Holiday risk management
By Airman 1st Class Ian Dudley, 30th Space Wing Public Affairs
/ Published November 19, 2014
VANDENBERG AIR FORCE BASE, Calif. --
The arrival of the holidays often means, visiting family and friends, cooking in a chaotic kitchen, energized children and travel. Through all this dissonance and pandemonium, the holidays can be an easy time to forget risk management.
One extra step for safety can be the difference between enjoying an evening at home with family and one spent in an Emergency Room.
"Thanksgiving starts the holiday season, which typically means added stress," said Michael Trudeau, 30th Space Wing ground safety manager. "Take the time to consider the activities you have planned. Make sure your plans include a look at risk, and then make good decisions to eliminate as many as possible. Enjoy the holidays safely."
Holiday cooking with a house full of people can be challenging and if you add children to the mix, it can mean yet another variable in an already unstable situation.
"Keep children engaged but make sure they are out of harm's way," said Trudeau. "Have children help out in meaningful ways such as setting the table and mixing ingredients. Make sure the task is age appropriate and if they aren't helping in the kitchen, keep them occupied elsewhere and out from under foot."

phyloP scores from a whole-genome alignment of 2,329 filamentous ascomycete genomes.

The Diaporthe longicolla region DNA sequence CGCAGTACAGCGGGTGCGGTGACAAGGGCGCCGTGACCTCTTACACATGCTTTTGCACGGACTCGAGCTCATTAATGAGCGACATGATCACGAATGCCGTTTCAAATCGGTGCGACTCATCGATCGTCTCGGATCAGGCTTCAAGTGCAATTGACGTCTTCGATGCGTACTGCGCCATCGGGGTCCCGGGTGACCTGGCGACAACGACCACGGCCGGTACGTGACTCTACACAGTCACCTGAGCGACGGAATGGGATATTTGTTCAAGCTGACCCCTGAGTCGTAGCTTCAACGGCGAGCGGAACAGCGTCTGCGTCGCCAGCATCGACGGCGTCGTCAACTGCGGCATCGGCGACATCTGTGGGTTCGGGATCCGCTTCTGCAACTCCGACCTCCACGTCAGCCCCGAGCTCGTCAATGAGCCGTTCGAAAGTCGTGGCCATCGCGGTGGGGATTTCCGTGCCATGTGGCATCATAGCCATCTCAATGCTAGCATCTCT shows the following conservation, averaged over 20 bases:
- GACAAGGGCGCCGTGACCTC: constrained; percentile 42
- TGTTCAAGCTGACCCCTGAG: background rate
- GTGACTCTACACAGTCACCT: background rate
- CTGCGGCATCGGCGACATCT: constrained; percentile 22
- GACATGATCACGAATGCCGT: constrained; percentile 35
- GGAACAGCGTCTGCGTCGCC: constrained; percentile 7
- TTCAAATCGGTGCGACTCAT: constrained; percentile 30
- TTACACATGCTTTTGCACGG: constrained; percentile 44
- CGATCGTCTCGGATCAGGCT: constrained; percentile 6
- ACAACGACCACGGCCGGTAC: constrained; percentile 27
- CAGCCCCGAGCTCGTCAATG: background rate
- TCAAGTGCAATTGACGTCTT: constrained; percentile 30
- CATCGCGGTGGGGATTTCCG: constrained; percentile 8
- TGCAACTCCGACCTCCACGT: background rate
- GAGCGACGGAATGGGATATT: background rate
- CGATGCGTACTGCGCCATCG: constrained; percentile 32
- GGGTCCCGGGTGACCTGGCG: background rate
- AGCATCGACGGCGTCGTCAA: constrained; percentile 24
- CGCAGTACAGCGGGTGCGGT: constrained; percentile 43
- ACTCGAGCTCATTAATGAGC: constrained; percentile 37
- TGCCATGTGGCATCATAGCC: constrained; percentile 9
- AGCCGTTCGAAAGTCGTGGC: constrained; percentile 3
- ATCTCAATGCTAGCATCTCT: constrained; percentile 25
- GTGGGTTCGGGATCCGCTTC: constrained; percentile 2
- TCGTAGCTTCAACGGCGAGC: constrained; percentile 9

With the multitude of potential fire hazards in a kitchen and a conglomerate of tasks to accomplish, it becomes even more important to maintain situational awareness.
"Some of the most common ways that fires happen in the kitchen are from unattended cooking and overloading electrical circuits," said Scott Balatgek, 30th Space Wing fire inspector. "Cooking fires are always a leading cause of deaths and these types of fires are preventable."
In addition to situational awareness, proper planning is a crucial part of making the holidays safe and enjoyable.
"Take advantage of foods that can be prepped early," said Trudeau. "Don't make the menu so difficult that the stress overshadows the holiday season. When people are stressed they become distracted and make mistakes."
When the turkey is gone and travel is on everyone's mind, driving can be another potentially dangerous aspect of the holidays.
"Drivers should take into consideration the extra hazards," said Trudeau. "If you choose to drive for the holidays, be well rested, take periodic breaks, and leave enough time to get there and back safely."